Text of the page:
There is some debate about the meaning of 'research-led teaching' (Zamorski, 2002; Healey, 2005). It can cover both placing the students as an audience for teachers' own research and engaging students directly in research activity (Zamorski, 2002, p. 415). In relation to the former, it is perhaps unsurprising that what emerges from the chapters in this volume is how the approaches taken enable academics to include their research in their teaching. More innovative methods of teaching (as discussed by Charlotte O'Brien and Karen Devine) may lend themselves more easily to this, because problems (used in York Law School for problem-based learning) or case classes and special studies (used in Kent Law School) can be centred on the particular research interests of staff. Both enable students to actively engage with the research interests of the staff involved.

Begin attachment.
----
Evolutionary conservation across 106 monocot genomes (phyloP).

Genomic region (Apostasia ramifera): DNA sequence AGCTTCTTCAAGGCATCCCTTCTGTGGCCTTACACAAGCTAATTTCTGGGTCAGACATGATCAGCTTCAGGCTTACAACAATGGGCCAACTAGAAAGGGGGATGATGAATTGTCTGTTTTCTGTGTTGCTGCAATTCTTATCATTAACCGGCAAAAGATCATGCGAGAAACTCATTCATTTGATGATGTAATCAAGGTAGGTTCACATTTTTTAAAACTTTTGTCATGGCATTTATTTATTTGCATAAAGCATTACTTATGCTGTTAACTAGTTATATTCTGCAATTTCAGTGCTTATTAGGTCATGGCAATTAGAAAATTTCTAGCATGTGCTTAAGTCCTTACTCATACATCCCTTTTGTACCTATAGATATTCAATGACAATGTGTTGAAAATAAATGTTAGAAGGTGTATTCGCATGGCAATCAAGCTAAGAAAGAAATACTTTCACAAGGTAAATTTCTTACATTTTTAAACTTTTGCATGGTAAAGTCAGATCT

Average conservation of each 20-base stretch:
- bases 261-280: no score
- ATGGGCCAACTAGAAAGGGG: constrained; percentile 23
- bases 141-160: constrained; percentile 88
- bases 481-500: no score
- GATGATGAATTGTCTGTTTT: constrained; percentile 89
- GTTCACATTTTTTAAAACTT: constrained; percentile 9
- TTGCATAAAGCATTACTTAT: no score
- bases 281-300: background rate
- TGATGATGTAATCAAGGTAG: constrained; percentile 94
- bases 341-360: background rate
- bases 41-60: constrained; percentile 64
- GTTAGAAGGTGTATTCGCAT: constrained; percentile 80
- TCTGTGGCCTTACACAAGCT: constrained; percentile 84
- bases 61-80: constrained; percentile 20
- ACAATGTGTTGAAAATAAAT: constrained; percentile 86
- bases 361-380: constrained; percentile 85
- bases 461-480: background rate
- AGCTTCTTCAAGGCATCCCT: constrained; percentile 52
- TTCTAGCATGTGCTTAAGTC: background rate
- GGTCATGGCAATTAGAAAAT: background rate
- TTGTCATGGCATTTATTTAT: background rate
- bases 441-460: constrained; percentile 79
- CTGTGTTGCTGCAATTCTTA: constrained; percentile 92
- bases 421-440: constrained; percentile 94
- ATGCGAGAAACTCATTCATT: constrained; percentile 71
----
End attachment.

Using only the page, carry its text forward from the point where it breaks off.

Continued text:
The type of assessment discussed by Penelope Russell enables students to engage directly in research, which, as noted, may be aggregated to form data which can be used in published research.